An explosion killed seven Marines at the Hawthorne Army Depot in Nevada. Seven other people were also injured at the military facility accident. The blast occurred during a training exercise. Victims were transported to the Renown Regional Medical Center by air.
The Hawthorne Army Depot is reportedly used for the destruction and storage of demilitarized ammunition. The western Nevada Army center encompasses 147,000 acres. The cause of the explosion that took the lives of seven Marines is currently under investigation.
The blast victims’ injuries included vascular issues, penetration trauma, and fractures, according to a Renown Medical enter spokesperson. The Marines who died in the Nevada army depot explosion were from the North Carolina-based 2nd Marine Division.
The Hawthorne Army Depot explosion occurred late Monday evening. A 60-millimer mortar reportedly exploded during a live-fire training drill. The identities of the Marines are being withheld until their families have been notified.
Major General Raymond C. Fox issues the following statement about the Nevada explosion:
“We send our prayers and condolence to the families of Marines involved in this tragic incident. We remain focused on ensuring that they are supported through this difficult time. We mourn their loss, and it is with heavy hearts we remember their courage and sacrifice.”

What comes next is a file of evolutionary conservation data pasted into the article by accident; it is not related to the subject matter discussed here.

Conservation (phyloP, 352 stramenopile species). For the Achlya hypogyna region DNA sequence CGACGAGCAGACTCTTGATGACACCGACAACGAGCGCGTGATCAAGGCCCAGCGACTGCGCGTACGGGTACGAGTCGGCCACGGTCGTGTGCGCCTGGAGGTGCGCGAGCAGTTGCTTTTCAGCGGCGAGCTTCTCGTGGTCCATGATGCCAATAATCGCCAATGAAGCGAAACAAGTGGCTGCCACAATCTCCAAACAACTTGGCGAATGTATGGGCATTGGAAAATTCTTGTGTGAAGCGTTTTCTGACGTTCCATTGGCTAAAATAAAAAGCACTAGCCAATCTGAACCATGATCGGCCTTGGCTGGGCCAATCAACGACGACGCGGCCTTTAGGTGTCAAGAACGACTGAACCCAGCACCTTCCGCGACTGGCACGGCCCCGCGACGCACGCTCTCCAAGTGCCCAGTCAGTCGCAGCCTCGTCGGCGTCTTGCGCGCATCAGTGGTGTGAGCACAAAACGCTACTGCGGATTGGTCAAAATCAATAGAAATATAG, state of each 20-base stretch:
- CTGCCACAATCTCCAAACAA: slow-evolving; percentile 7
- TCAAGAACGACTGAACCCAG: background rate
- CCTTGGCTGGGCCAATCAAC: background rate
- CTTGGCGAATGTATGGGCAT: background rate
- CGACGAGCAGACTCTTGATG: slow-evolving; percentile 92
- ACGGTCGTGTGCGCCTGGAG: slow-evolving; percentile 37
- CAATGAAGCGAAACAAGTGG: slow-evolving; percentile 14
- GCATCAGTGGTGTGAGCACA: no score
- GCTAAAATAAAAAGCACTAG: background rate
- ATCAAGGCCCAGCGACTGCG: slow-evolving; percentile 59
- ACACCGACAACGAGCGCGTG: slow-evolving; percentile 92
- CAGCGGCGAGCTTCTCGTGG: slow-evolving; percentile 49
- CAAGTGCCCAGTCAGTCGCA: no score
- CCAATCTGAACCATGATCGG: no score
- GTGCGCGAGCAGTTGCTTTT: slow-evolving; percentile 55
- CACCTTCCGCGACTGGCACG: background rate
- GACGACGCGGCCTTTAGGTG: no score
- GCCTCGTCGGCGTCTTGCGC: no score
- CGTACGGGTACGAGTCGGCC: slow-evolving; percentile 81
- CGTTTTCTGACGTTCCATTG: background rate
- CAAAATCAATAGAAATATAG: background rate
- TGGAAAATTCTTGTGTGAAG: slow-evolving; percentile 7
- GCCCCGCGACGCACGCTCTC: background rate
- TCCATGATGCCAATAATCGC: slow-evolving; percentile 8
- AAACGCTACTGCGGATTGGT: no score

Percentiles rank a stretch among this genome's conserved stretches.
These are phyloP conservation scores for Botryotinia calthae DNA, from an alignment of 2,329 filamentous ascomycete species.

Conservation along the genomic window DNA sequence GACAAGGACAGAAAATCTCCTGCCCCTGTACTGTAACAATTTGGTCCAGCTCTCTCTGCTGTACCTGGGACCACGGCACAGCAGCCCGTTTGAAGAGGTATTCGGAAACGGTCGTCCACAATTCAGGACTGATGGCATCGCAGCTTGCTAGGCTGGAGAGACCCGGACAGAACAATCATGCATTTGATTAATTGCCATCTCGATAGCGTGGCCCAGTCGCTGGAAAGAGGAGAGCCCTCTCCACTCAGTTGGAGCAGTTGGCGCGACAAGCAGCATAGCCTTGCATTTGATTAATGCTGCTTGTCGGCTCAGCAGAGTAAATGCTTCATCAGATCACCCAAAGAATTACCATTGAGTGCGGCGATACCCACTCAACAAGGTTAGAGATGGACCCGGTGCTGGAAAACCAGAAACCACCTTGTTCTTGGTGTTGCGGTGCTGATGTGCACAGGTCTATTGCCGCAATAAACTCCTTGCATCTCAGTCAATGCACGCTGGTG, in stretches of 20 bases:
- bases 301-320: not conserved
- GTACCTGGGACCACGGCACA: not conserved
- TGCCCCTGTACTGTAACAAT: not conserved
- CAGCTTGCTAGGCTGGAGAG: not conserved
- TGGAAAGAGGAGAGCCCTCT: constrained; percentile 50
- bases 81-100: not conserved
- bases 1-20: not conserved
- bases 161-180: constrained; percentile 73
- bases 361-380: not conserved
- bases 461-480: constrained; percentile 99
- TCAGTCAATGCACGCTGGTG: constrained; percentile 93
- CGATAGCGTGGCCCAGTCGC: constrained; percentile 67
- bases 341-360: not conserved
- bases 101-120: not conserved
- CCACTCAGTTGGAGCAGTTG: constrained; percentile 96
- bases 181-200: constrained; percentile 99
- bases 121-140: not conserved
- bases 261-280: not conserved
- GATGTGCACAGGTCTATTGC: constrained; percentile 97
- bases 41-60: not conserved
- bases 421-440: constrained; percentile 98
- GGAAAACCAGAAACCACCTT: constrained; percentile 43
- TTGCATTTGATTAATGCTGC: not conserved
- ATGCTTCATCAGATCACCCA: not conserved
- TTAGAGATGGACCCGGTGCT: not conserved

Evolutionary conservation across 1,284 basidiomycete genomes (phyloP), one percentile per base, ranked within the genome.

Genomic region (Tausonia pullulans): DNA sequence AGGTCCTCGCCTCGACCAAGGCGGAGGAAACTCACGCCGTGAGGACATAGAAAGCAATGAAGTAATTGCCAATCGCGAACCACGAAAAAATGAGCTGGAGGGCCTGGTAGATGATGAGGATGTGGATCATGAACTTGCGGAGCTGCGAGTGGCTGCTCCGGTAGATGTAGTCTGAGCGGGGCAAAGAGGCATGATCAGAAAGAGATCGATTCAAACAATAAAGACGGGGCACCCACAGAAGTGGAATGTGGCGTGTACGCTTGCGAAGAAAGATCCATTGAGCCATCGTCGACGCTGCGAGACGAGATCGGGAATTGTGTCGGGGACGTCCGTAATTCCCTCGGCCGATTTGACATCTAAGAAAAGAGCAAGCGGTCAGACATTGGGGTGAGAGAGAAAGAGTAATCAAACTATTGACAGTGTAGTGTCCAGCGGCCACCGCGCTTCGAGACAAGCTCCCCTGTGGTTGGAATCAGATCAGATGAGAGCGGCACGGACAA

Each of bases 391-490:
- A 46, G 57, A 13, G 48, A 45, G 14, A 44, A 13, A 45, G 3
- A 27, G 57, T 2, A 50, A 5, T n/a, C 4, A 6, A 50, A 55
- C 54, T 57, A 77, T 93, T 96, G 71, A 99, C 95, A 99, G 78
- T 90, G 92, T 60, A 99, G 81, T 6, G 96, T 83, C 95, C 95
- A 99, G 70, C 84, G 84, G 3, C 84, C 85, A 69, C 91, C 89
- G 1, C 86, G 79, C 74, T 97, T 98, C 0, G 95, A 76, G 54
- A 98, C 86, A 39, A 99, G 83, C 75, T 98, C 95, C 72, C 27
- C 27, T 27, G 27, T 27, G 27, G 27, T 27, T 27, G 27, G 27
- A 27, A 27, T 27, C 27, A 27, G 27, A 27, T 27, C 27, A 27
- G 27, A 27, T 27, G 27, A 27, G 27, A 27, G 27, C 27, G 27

Hawthorne Army Depot official Russ Collier told local media outlets that the blast was not related to the ammunition stored at the Nevada military center. The Army facility was built in 1930 and is approximately 140 miles southeast of Reno.
The military facility is used for long-term industrial plant equipment storage. Hawthorne Army Depot is comprised of almost 3,000 buildings. The structures at the depot include munitions sheds, warehouses, and igloos that store a variety of items.
At its peak, the Nevada Army depot employed more than 5,500 workers. After World War II, Hawthorne became used as a staging area for rockets, ammunition, and bombs. The remote location of the depot made the property more advantageous from a safety standpoint. The old depot used for storing munitions in New Jersey was nearly leveled after an explosion during the 1920s.
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